Who smokes in Ireland?
According to the Healthy Ireland Survey 2018;
- 20% of the population are current smokers.
- Smoking rates are highest among those aged 25 to 34. 28% of this age group are current smokers.
- Men are more likely to smoke than women. 22% of men are current smokers, compared to 17% of women.
Tobacco is the leading global cause of preventable illness and death. Tobacco is the major cause of cancer. Smoking is the most harmful form of tobacco use, and causes the heaviest burden of tobacco-related illness.
In 2016, data from the Department of Health showed that every year, at least 5,500 people die from smoking-related diseases in Ireland.
One in every two smokers will die of a tobacco-related disease. These diseases include a wide range of cancers, as well as respiratory and cardiovascular diseases. Smokers are more likely to get cancer than non-smokers. This is particularly true of lung cancer, throat cancer and mouth cancer,
Tobacco was responsible for more than 100 million deaths worldwide in the 20th century. The World Health Organization has estimated that, if current trends continue, tobacco could cause a billion deaths in the 21st century.
Smoking costs us dear
According to a study carried out by the Department of Health, the healthcare costs of smoking related diseases to the Irish health services in 2013 was €466,000,000.
There are also significant productivity losses due to:
- Excess absenteeism
- Smoking breaks
- Lost output due to premature death.
Smoking contributes to many cancers
Tobacco use is the leading cause of cancer – and it is avoidable. There is no safe way to use tobacco, and smoking is the most dangerous way to use tobacco. This is because the greatest cancer risk comes from the combustion of tobacco or tobacco smoke. Most toxic substances including carcinogens (cancer causing) are created during the burning process.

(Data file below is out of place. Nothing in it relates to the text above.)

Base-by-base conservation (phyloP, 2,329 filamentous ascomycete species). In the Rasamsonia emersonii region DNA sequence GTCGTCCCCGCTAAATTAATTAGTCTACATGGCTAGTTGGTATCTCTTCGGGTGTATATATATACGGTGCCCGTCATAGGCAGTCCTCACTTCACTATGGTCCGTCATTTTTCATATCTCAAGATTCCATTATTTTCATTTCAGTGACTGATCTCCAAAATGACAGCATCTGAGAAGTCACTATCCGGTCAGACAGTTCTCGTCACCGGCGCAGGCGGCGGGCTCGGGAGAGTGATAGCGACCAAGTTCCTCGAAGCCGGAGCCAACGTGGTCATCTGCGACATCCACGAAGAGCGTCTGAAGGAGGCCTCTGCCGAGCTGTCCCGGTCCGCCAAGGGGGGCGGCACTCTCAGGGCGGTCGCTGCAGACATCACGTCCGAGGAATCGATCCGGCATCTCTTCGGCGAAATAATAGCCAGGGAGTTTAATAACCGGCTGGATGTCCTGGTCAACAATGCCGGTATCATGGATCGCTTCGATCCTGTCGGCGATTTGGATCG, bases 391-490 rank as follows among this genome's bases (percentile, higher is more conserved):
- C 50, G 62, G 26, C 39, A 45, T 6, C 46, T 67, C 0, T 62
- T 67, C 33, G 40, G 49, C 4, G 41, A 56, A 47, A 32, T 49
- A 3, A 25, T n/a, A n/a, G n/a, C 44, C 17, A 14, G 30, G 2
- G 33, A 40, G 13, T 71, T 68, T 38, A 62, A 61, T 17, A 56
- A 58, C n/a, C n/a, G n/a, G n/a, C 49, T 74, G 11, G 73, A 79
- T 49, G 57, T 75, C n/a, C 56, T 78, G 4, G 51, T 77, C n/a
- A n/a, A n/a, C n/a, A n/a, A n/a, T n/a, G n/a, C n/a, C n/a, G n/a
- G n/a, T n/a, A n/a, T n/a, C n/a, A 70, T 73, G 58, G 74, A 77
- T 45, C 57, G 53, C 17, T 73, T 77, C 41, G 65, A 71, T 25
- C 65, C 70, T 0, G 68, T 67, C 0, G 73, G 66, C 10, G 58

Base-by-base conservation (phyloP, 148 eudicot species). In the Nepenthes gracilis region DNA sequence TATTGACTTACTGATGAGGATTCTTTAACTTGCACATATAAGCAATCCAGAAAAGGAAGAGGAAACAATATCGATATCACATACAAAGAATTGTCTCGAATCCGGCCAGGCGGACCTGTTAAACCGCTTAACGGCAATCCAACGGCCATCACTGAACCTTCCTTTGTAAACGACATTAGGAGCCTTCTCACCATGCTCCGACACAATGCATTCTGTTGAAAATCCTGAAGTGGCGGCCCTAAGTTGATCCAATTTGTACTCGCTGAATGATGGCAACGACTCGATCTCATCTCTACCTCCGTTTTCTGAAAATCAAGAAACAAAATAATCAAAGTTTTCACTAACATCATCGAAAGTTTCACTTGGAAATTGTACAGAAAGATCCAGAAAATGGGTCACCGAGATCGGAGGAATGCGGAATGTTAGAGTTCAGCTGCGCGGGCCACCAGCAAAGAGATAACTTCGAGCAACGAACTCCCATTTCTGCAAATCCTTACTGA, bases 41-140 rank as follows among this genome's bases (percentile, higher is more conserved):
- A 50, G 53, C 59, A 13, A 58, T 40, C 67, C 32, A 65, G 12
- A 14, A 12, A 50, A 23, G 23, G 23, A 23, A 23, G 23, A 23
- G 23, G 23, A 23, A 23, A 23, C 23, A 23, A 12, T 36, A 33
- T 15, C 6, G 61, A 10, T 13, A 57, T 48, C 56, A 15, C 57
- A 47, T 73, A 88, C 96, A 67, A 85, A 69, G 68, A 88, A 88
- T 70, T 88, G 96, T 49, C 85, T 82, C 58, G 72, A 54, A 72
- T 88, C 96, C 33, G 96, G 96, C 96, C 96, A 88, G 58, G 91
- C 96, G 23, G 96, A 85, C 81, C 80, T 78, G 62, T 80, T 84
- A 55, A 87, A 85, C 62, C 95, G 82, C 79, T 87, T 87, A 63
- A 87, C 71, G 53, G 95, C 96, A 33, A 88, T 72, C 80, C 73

Tobacco causes different types of cancer, especially if smoked. Tobacco smoke also causes cancer in non-smokers who inhale tobacco smoke from smokers and can cause cancer in the children of parents who smoke.
The risk increases with:
- The more years you smoke
- The more cigarettes you smoke each day
- The younger you are when you start smoking.
Lung cancer is not the only result of smoking
Why is smoking so addictive?
Smoking is very addictive because tobacco contains nicotine, which is a powerful drug. Cigarettes are deliberately designed to give you a fast nicotine hit. It takes less than 20 seconds for the drug to reach your brain from inhaled cigarette smoke.
Nicotine causes addiction in much the same way as heroin or cocaine. It is just as addictive as these ‘harder’ drugs.
Most smokers want to quit
The addictive nature of nicotine is why most smokers say they want to quit but find it so difficult. If you start smoking, you may find it very hard to stop later on.
What parts of your body does smoking affect?
Chemicals in cigarette smoke enter our blood stream and can then affect the entire body. This is why smoking causes so many diseases, including:
- At least 14 types of cancer
- Heart disease
- Various lung diseases.
How does smoking cause cancer?
The main way that smoking causes cancer is by damaging our DNA, including key genes that protect us against cancer.
Many of the chemicals found in cigarettes have been shown to cause DNA damage, including benzene, polonium-210, benzo(a)pyrene and nitrosamines.
This is already bad news, but it’s made worse by other chemicals in cigarettes. For example, chromium makes poisons like benzo(a)pyrene stick more strongly to DNA, increasing the chances of serious damage.
And chemicals like arsenic and nickel interfere with pathways for repairing damaged DNA. This makes it even more likely that damaged cells will eventually turn cancerous.
How long does it take for smoking to cause cancer?
It usually takes many years, or decades, for the DNA damage from smoking to cause cancer. Our bodies are designed to deal with a bit of damage, but it’s hard for the body to cope with the number of harmful chemicals in tobacco smoke.
Each cigarette can damage DNA in many lung cells, but it is the build-up of damage in the same cell that can lead to cancer. However, research shows that for every 15 cigarettes smoked there is a DNA change which could cause a cell to become cancerous. This is why it’s better to give up smoking sooner rather than later.
How does smoking weaken the body’s defences?
Smokers are also less able to handle toxic chemicals than those with healthy lungs and blood.
We all have special ‘cleaner’ proteins called ‘detoxification enzymes’ that mop up harmful chemicals and convert them into harmless ones. But the chemicals in smoke, such as cadmium, can overwhelm these cleaners.
Other chemicals like formaldehyde and acrolein kill cilia, the small hairs that clean toxins from your airways.
Cigarette smoke also impacts the immune system – increasing the number of cells which can encourage tumour growth in the lungs and suppressing the ones that kill cancer cells.